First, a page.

Nfe4 24. Nxe4 Nxe4 {The knight dominates} 25. fxg5 Rxg5 26. Rg2 Qe6 27. Rf4 Rf8 28. Qf1 Rf6 29. Qf3 c5 30. a4 Rg7 31. h4 (31. Rc2 c4 $11) 31... c4 {This push gains space} (31... Qc8 32. g4 fxg4 33. Rgxg4 $11) 32. Kh2 $11 Rg8 33. Qh5 { The isolani on f5 becomes a target} Nd6 34. g4 fxg4 35. Rfxg4 Rxg4 36. Nxg4 Rg6 37. Ne5 {Menacing} Rxg2+ 38. Kxg2 Qf5 {Black threatens to win material: Qf5xh5} 39. Qf3 {White threatens to win material: Qf3xd5} Kg7 (39... Qe4 $142 $11 {the rescuing straw}) 40. Qxd5 $18 Qc2+ $4 {Black falls apart} (40... Ne4 41. Qxb7+ Kf8 42. Qb8+ Ke7 43. Nc6+ Kd7 44. Qc8+ Kxc8 45. Ne7+ Kd7 46. Nxf5 c3 47. bxc3 Nxc3 $16) 41. Kg3 Nf5+ (41... Ne4+ 42. Kf4 Qf2+ 43. Kxe4 Qxh4+ 44. Kf5 Qh3+ 45.
Kf4 Qh2+ 46. Kg4 h5+ 47. Kg5 Qg3+ 48. Kxh5 Qh3+ 49. Kg5 Qxe3+ 50. Kg4 Qg1+ 51. Kf5 Qb1+ 52. Ke6 $18) 42. Kf4 (42. Kh3 $142 {secures the point} Nh6 43. Qxb7+ Kf6 44. Qc6+ Kg7 45. Qc7+ Kh8 46. Qd8+ Ng8 47. Qf8 $18) 42... Qf2+ 43. Qf3 Qxf3+ 44. Nxf3 Nd6 (44... Ne7 45. Ke5 $18) 45. Ke5 (45. Nd2 $5 {makes it even easier for White} c3 46. bxc3 b5 47. axb5 Nxb5 $18) 45... c3 46. bxc3 (46. Kxd6 $4 {if White takes the knight he will lose} c2 47. e4 c1=Q $19) 46... Nc4+ 47. Ke6 b5 $4 {the pressure is too much, Black crumbles} (47... Nb6 $142 $18) 48. axb5 a4 49. Ne1 a3 50. Nc2 a2 51. Na1 Kf8 (51... Nb6 52. Kd6 Nc4+ 53. Kc6 $18)
52. Kd7 Nb6+ (52... Kf7 $18 {is the last straw}) 53. Kc6 Nc4 54. b6 Na5+ 55. Kc7 Ke7 56. d5 1-0



The Queen’s Gambit Declined opening.










An isolated f5 pawn created. After white played 33. Qh5, the pawn f5 is attacked twice by white and defended twice by black. White intends to bring the g3 pawn into play forward to g4 to attack the f5 pawn thrice. Winning the attack.

White was able to win three extra black pawns in the ensuing attack and counter blows from Black.



By move 56, White has stopped black’s only queening threat by placing the knight at a1 preventing the black a-pawn to advance. The white king is strategically positioned at c7, gaining control of b8 and d8 queening squares. While the other four white passed pawns are too menacing a threat. White played 56.d5, and if black plays 56…Kf6, then 57. d6 advancing to its destination. If the d pawn fails, then the b, c and e pawns are there to pick up the slack.

With such a menacing attack by the pawns, black surrendered to the hopelessness of the endgame battle. The win by Shukuraliev on board 1 against Vietnam, cascaded into more wins on two other boards giving Kyrgyzstan a surprise massive win 3.5-0.5 against the highly fancied Vietnamese chess team.

Team Events Enter Semi-Final Stage

GM-NiHua, China 25 November 2010, Kuala Lumpur – At the team chess event of the 16th Asian Games 2010 have reached the semi-final stage where the top four teams will play two rounds of knock-out format.

The men teams that qualify are China, India, Iran and Philippines.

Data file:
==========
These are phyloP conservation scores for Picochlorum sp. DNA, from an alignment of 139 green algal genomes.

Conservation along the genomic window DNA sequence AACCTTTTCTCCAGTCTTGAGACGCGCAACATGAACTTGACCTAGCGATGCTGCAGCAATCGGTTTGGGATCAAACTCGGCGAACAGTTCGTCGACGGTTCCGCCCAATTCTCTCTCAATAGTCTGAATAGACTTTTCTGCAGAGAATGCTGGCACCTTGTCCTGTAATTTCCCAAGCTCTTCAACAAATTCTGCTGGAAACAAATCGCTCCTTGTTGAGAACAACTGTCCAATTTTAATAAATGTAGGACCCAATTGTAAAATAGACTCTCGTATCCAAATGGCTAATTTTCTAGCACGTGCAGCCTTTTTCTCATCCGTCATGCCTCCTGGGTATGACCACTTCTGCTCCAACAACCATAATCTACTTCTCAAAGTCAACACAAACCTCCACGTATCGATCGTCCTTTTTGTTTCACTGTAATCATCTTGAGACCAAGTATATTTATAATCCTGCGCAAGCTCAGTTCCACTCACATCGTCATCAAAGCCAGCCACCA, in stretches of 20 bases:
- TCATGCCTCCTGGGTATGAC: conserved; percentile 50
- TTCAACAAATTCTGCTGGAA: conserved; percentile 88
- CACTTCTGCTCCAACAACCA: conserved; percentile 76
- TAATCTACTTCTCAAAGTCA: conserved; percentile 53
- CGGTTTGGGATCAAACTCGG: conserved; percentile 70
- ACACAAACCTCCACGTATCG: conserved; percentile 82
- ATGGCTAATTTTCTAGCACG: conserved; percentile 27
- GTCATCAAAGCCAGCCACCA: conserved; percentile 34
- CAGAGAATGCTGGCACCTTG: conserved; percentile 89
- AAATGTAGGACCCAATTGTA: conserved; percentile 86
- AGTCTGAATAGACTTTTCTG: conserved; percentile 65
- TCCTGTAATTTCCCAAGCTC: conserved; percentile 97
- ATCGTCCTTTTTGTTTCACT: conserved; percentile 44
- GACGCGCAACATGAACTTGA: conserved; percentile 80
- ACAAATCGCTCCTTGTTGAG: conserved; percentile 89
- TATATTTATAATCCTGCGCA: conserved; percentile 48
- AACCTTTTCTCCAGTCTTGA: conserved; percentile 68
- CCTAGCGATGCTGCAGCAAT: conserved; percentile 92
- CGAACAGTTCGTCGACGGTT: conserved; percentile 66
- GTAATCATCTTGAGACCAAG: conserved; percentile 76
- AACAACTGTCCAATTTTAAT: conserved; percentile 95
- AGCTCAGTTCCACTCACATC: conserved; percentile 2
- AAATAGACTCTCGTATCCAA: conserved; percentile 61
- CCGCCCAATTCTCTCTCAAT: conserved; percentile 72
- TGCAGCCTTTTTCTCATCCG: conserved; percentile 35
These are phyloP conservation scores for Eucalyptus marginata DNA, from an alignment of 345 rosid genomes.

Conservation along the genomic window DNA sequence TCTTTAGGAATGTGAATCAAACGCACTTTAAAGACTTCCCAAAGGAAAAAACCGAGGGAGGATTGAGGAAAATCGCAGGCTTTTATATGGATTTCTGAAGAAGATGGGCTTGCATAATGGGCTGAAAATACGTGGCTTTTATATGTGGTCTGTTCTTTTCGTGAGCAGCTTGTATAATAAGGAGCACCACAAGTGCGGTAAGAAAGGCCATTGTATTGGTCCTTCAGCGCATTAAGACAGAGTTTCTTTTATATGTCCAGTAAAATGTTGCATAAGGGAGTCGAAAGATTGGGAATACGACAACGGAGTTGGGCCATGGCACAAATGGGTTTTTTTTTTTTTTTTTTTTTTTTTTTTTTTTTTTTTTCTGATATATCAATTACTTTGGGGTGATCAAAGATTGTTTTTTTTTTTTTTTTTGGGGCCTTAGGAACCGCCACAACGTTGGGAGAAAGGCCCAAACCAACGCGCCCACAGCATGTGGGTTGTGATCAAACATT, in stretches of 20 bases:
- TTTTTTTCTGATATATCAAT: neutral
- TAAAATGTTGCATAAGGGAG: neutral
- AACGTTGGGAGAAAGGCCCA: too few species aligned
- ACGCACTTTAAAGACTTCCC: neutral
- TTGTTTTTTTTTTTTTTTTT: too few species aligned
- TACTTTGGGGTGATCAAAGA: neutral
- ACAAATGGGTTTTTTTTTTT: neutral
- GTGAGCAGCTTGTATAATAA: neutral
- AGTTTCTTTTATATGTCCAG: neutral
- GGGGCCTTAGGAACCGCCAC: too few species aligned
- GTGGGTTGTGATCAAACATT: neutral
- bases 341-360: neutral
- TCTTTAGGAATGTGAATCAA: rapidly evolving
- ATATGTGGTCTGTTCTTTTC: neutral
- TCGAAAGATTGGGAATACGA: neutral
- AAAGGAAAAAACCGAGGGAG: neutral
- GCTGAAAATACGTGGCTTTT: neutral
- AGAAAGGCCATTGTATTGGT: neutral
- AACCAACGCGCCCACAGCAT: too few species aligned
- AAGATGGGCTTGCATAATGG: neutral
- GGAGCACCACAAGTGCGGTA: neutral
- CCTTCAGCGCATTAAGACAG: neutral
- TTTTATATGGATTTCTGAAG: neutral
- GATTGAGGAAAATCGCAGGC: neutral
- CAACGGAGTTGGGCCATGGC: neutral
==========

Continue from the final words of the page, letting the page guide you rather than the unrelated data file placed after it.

The women teams that qualify are Vietnam, China, India and Uzbekistan.

Men’s Team Semi-Final stage, 16th Asian Games shown below.


Women’s Team Semi-Final stage, 16th Asian Games 2010 shown below.


The round 1 matches will start at 15:00 hours today, 25th November 2010.

Earlier yesterday, China beat Kazakhstan 2.5-1.5, while Philippines beat Kyrgystan by the same scoreline of the seventh round team men’s chess event of the Asian Games in Guangzhou.


Meanwhile in the women’s team chess event yesterday in the seventh round, India beat Syria 4-0 and China win against Jordan 4-0. The results of the remaining matches are shown below.


To see more results, please visit chess-results.com or click here.

Or visit asia-chess.com for some chess reports of the Asian Games or click here.

To read more similar posts, please click here.

Wednesday, November 24, 2010

Liew Ken Yew Wins The 2nd November Rating

Liew Ken Yew, Olivia Madhavan, Sivanesan, Yat Guo Jie23 November 2010, Kuala Lumpur – At the Cochrane Sports Center of Excellence, Liew Ken Yew beat 31 others to win the 2nd November Rating tournament. He achieved 5 points from 7 rounds of classical chess time control and a better tiebreak points. In fact four other players achieved the same 5 points. The other four players include Zakaria Mohd Firdaus, Jayamurthey, Haslindah Ruslan and Yat Guo Jie.

Liew Ken Yew wins 2nd November Rating Tournament in Kuala Lumpur. But it was close as 4 players tied for 1st place. But on tie-break, Ken Yew emerged Champion, followed by Fadrus Zakaria (Stone Master's brother), Pavitranayagi and 'birthday girl' Haslindah Ruslan.

         Separate prizes were awarded for the different rating categories. The list of prize winners are as follows:

Elo 1751 to 1950:
1st  Liew Ken Yew
2nd Yat Guo Jie
3rd Subramanian Sivanesan 
4th Olivia Madhavan  

Elo 1551 to 1750:
1st Pavitranayagi Jayamurthey 
2nd Haslindah Ruslan
3rd Nithyalakshmi Sivanesan
4th Yap Wan Lin

Unrated & Elo below 1551: 
1st Mohd Fadrus Zakaria 
2nd Adrian Choo Cheng Yong 
3rd Dinesh Siddharthan M.

Haslindah, Nithyalakshmi Sivanesa,Yap Wan Lin, Pavitranayagi Jayamurthey
Mohd Fadrus Zakaria, Adrian Choo Cheng Yong, Dinesh Siddharthan Mrthey
Pictures of the winners of the Pictures of the 2nd November Rating are shown left, right, top and bottom. Since yesterday was Haslindah’s birthday, the chess organisers sportingly provided the participants with a birthday cake to celebrate Haslindah’s joyous birthday in a friendly atmosphere after the end of the tournament.
Haslindah Ruslan, birthday girl!

The birthday girl, Haslindah, in a happy and joyful mood with her piece of birthday chocolate cake. It looks real yummy! :))

The final rankings of the 2nd November Rating chess tournament held from 20-24th November 2010 are shown below:-

(results and pictures courtesy of Collin Madhavan, Cheras Chess Academy@ kids4chess.com blogger)

Tuesday, November 23, 2010

China Wins 4-0 Against Kyrgyzstan, Asian Games 2010

Antonio Rogelio Jr, Philippines (2573) 23 November 2010, Kuala Lumpur – At the sixth round of the Team Chess event of the Asian Games in Guangzhou, China made sure of defeating the giant-killer team, Kyrgyzstan by silencing them 4-0. Kyrgyzstan simply has no answer to the might of the Chinese team.

With this win, China are almost certain of winning the gold medal in the men’s chess team event at the 16th Asian Games.